Re: In olden days...
- --- In email@example.com, "donnyc_astoria"
> Reading Mira's post I began thinking about the theatres (I preferthis spelling) I had the pleasure of going to in my hometown of New
> York City. What I recall with the most affection are the movietheatres that housed the "big" important movies. Those movies, like a
> stage show, required you to buy your tickets in advance. Many ofthese were movie versions of Broadway musicals such as "West
> Side Story," "My Fair Lady," "The Sound of Music" and "Hello,Dolly." But also movies like "Cleopatra" fell into this category.
>because the move was special, but also because the theatres were
> This practice turned going to the movies into an event, not only
> nothing like the ones we attended on a regular basis. These theatreswere huge, with columns, large, imposing screens, balconies
> and seating room for a small country! Two of these theatres were TheRivoli, The Criterion, both long gone. The closest thing we have
> left here in NYC is Radio City Music Hall and they don't run movieslike they used to.
>experience was like, although in the age of cell phones that take
> It's very sad to me that young people today won't know what this
> photographs, they'd probably just be bored. Well we weren't bored.Not by a long shot.
>movie and legit. I notice that most people here are interested in the
> I'd like to say one thing regarding my interest in Classic Theatres,
> exterior and marquees. My interest lies inside. In the auditoriums.I go to the theatre to see a show, but before going in I stand on the
> sidewalk and examine the facades just like I've done a thousandtimes before. Once inside I do the same thing. A theatre is a holy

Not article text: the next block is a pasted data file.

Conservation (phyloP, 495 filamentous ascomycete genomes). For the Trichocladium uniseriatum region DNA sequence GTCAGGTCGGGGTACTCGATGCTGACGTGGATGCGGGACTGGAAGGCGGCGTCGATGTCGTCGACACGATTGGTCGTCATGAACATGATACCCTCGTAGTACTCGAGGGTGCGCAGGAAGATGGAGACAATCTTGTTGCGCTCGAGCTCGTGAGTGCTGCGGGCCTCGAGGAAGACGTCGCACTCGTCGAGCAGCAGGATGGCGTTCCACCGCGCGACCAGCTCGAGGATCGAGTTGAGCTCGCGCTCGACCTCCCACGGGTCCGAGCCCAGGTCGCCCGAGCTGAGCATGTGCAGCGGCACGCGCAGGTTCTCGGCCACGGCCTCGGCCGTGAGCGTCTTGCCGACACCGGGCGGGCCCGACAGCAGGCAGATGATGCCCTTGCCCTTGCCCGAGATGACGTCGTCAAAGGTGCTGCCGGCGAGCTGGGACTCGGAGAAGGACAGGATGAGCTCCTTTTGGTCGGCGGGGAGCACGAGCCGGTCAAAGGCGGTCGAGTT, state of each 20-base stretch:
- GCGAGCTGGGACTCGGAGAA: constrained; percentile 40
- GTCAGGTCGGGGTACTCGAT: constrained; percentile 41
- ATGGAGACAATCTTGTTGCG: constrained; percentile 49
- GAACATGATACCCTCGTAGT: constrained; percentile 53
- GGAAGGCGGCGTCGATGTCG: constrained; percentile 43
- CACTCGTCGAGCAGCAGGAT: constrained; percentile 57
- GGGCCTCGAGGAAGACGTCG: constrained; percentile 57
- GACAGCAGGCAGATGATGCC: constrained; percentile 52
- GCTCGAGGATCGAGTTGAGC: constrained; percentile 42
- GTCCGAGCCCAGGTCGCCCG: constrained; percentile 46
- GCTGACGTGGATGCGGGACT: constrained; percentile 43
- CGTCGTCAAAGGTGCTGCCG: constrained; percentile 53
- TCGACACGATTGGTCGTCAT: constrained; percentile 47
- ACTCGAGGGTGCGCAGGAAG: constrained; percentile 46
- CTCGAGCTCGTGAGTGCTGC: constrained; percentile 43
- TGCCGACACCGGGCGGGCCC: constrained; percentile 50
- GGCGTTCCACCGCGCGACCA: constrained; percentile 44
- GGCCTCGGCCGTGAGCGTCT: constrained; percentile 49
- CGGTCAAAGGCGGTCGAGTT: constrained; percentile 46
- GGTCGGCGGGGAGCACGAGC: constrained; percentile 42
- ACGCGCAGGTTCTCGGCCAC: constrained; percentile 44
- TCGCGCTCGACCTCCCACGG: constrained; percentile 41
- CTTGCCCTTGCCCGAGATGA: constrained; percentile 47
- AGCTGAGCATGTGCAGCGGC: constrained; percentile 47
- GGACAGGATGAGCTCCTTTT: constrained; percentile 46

> place to me and I'm so happy to know others feel the same way.****************
Well, Don, I'm not sure that theatres are "holy" but like you, I too
look primarily for the ornate interiors to see the beauty that once
made up the thrill of going to the movies. When I grew up as a child
in Milwaukee we had some 20 movie palaces to choose from (and some 40
other lesser show houses), and I recall especially the mystic aura of
the EGYPTIAN ( http://www.cinematreasures.org/theater/2375/ ) under
its star-studded sky, as the 18-foot-tall figures of Egyptians in gold
leaf looked down on us, and later I reveled in the graceful interior
of the ornate RIVERSIDE ( http://www.cinematreasures.org/theater/2260/
) when the five enormous chandeliers dimmed and the feature "20,000
Leagues Under The Sea" started upon the closed house curtain, and as
it opened with the titles having a rippling-reflections-of-the-sea
backdrop which was accentuated by the velour folds of the opening
draperies. The magic of that filled auditorium was palpable in 1956 as
was the last time I had the privilege of experiencing a sold-out house
in 1970 when the former WARNER (
http://www.cinematreasures.org/theater/1903/ ), the most ornate
theatre (possibly aside from the historic PABST of 1895) in the city,
showed the movie "Airport" and all 2500 people gasped and laughed as
one in that gilded auditorium. They hadn't replaced all the light
bulbs in the twin chandeliers nor in the ten coves of tri-color lights
above the grillework, but it was still something special to see the
golden-tasseled burgundy velour draperies around the six huge murals
"after Fragonard" and know that all that glamour was just for us. I
didn't know it then, but three years later the place would be split in
two and renamed the CENTRE; and that in '82 it would be renamed the
GRAND and then closed for good in '95. These may not have been of the
size and grandeur of NYC's palaces, but they were jewels in their own
right, and I miss them! Jim R.